Service Complaint

Saturday I made one of the treks I never look forward to. I ventured into the wilds of a couple of furniture stores in hunt of the elusive sofa and chairs for the living room. Those who know me best know I hate shopping. No, hate is too mild a word. Shopping is torture for me. If you want to punish me for something, insist I go with you to the mall, especially if it is during a major sale. Crowds, pushy salespeople, noise. I hate them all.

So it shouldn’t come as any surprise that the thought of having to go to furniture stores did not fill me with joy.

But I’d promised my mother I’d go and so I pulled up my big girl panties and off we went. I should have stayed home.

One of the nice things about living in the DFW area is there are a number of places we could choose from. Since I limited the number of places I’d go schlepping around in Saturday, we chose Weir’s in Southlake and Stacy’s in Grapevine. Both stores have large selections to choose from and we have successfully found what we’ve wanted in both of them before. Better yet, I knew we would have good customer service at both of them and that always eases some of my frustration.

Now, I’ll admit I didn’t dress up in my Sunday finest. However, I was in a pair of new black jeans and a black t-shirt advertising one of the local libraries. Mom, being Mom, was dressed a bit more formally than was I. Nothing out of the usual for a Saturday morning.

Or so I thought until we got to Weir’s. As expected, when we entered, a salesman entered and asked if he could help us. Mom explained what she was looking for and that’s when the salesman, I’ll call him John (not his name) looked at my t-shirt and commented on it. The front of the shirt, all he could see at the time, asks “What do you geek?”. The back has the library’s name on it. When I told John what library it was promoting, it was as if his entire attitude changed. Without asking what price point we were interested in, he immediately took us to the lower end. He waved at a mid-range sofa as if we wouldn’t be interested in it and then proceeded on to show us a sofa that cost less than the last chairs we bought did individually more than ten years ago. He locked in on that sofa for us and never varied. Needless to say, we left without buying a sofa, much less buying a sofa and two reading chairs like we planned.

And why? Because he made a judgment based on where a library I support was located. What frustrates me is I know I could have gone into the original Weir’s in Dallas, dressed in shorts, flipflops and wearing the same t-shirt and would have had the salesperson helping us asking not only what piece of furniture we were interested in but how much we wanted to spend, etc.

So, off we went to Stacy’s. Now, I’ll admit this isn’t my favorite store. Why? Because every time I’ve been in, I’ve had to all but beat the salespeople off with a stick. Not this time. Nope, not at all. There were maybe a dozen customers in the store. There were at least that many employees that I saw: some were obviously salespersons and others were checking the displays, dusting, etc. But, in the more than half an hour we were there, not once did anyone come up and ask if we were looking for anything special. Worse, we weren’t the only customers being ignored. With the exception of one customer, everyone was being left to wander around on their own and try to figure out if they saw anything they were interested in.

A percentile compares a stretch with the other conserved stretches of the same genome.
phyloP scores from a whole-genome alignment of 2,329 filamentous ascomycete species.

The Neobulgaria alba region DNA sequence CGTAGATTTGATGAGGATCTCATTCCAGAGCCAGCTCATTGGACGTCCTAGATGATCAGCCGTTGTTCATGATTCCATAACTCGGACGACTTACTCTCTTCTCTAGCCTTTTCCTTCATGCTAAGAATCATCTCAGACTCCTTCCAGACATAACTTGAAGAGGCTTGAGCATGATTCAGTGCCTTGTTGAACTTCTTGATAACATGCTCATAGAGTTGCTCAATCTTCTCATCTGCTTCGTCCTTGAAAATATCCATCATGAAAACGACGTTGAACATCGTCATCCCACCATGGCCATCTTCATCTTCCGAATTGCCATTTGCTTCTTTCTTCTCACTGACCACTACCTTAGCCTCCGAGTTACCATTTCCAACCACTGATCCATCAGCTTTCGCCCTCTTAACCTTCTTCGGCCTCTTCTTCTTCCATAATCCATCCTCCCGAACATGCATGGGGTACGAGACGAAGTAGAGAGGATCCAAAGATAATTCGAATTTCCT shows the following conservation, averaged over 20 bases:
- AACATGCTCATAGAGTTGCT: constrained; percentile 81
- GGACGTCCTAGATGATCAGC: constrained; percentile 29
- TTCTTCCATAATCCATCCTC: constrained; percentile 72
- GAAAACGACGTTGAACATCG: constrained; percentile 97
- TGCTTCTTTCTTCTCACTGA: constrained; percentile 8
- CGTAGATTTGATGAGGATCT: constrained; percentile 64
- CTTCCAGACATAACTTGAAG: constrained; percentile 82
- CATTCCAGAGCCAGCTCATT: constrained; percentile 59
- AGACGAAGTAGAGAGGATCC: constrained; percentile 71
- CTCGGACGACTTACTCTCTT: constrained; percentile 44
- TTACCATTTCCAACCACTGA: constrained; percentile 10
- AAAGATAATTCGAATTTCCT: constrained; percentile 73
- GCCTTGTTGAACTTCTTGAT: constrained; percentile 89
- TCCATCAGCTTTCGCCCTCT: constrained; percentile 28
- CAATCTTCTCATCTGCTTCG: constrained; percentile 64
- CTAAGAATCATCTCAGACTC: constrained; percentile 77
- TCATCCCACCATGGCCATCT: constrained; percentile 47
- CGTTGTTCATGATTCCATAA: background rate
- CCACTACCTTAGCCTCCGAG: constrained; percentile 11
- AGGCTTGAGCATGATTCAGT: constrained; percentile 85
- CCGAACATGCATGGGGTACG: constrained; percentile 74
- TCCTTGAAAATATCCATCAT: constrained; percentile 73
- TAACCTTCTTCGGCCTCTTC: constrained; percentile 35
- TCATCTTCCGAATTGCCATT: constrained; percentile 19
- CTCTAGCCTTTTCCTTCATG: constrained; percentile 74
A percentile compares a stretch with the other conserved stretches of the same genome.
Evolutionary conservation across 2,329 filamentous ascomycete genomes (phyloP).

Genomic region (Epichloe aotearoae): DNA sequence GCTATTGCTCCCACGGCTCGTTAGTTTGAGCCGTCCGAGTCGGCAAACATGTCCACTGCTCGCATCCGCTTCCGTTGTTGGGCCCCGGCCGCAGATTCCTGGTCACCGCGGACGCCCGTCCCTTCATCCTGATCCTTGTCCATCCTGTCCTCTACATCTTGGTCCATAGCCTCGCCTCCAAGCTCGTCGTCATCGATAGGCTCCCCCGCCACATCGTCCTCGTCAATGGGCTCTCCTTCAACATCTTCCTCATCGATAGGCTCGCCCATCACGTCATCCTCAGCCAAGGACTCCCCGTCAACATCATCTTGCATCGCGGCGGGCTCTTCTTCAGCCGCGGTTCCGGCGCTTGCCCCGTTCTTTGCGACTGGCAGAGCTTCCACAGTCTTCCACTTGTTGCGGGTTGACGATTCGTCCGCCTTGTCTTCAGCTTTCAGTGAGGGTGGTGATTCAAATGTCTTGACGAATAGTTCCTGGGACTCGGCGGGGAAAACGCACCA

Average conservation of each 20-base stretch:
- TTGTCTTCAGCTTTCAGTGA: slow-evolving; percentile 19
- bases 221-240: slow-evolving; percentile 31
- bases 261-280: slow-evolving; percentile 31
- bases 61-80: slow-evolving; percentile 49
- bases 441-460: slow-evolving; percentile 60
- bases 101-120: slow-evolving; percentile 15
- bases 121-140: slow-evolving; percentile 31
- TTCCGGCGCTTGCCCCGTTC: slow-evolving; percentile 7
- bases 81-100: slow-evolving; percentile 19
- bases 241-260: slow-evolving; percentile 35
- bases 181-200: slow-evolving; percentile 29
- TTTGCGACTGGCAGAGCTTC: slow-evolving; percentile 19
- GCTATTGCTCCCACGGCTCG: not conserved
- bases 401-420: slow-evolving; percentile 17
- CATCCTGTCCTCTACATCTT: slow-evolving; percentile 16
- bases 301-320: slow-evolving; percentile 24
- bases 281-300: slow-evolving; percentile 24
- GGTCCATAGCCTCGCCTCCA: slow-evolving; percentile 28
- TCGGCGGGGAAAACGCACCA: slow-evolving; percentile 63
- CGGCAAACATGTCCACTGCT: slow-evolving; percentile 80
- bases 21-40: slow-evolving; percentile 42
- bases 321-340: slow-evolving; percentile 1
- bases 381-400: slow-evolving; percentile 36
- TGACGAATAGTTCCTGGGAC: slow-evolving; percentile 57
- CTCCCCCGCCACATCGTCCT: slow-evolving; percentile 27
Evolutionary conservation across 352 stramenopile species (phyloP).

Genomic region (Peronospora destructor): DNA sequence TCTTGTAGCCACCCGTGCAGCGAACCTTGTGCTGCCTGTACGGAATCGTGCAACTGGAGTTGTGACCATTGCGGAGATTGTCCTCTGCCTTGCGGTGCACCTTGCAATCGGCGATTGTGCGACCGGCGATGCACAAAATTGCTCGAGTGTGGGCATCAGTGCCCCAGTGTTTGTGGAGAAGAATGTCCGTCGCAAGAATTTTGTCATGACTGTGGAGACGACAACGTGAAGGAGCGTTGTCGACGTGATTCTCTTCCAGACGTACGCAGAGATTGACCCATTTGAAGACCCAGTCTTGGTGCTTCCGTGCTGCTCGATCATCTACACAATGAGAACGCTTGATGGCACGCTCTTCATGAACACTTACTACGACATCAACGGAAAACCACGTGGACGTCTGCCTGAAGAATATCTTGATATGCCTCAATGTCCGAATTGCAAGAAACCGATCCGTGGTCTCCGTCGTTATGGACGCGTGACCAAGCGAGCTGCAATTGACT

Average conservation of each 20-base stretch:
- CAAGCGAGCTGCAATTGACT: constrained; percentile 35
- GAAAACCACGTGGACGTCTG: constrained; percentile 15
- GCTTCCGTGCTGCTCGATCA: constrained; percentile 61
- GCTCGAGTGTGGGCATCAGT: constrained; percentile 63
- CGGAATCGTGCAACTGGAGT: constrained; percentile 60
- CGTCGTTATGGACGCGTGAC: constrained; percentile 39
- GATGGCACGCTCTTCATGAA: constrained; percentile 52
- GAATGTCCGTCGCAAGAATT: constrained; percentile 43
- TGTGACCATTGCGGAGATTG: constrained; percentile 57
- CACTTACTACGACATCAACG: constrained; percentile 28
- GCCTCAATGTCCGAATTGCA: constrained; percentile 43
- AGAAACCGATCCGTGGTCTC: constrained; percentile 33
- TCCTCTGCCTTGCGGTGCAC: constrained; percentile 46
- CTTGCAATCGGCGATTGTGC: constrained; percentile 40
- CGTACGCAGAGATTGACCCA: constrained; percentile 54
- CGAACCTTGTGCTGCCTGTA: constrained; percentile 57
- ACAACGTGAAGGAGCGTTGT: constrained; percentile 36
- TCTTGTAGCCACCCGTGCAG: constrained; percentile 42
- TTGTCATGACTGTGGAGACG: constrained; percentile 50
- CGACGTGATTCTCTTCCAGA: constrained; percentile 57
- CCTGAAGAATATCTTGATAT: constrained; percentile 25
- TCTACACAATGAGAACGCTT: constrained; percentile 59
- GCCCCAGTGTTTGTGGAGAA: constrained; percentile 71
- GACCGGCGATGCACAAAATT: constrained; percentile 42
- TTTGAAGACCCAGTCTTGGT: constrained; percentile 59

Now, normally that wouldn’t bother me as much as it did. Here’s the thing, when you are in the sales industry and you walk past a customer, you at least make eye contact and nod or greet them. One salesman walked by me twice, never making eye contact, never asking if we were finding what we needed, nothing. Two others sat at a sales desk, not only ignoring the eight (I counted them) customers in their area, but laughing and joking together. Another two — saleswomen this time — literally turned their backs and moved out of one of the showrooms when Mom and I, as well as two other potential customers walked in.

I guess I don’t have to tell you that I was not a happy camper.

The sad thing about both situations is we were ready to buy, if someone could have helped us find chairs we were interested in. We found a sofa. We needed chairs to go with it. Instead of making three sales — or more — Stacy’s made none that day. Perhaps it was an anomaly. Mom and one of her friends had been in that same store a month or so ago, this time during the work week, and they received the sort of customer care we had come to expect the previous times we’ve shopped there.

Instead of making commissions, the staff at Stacy’s will soon realize that corporate will be receiving an email detailing what did NOT happen while we were there Saturday. As for Weirs, at least the guy tried to help, even if he made a judgment call that cost him a commission. Next weekend, we’ll head into Dallas to the main store. I like it better anyway. But it will be a cold day in Hell before I return to Stacy’s, at least on a weekend.

Moral of the story: if you work in sales, it is your job to make contact with the customer and see if you can be of assistance. It is not the job of the customer to chase you down.

//end rant.

 

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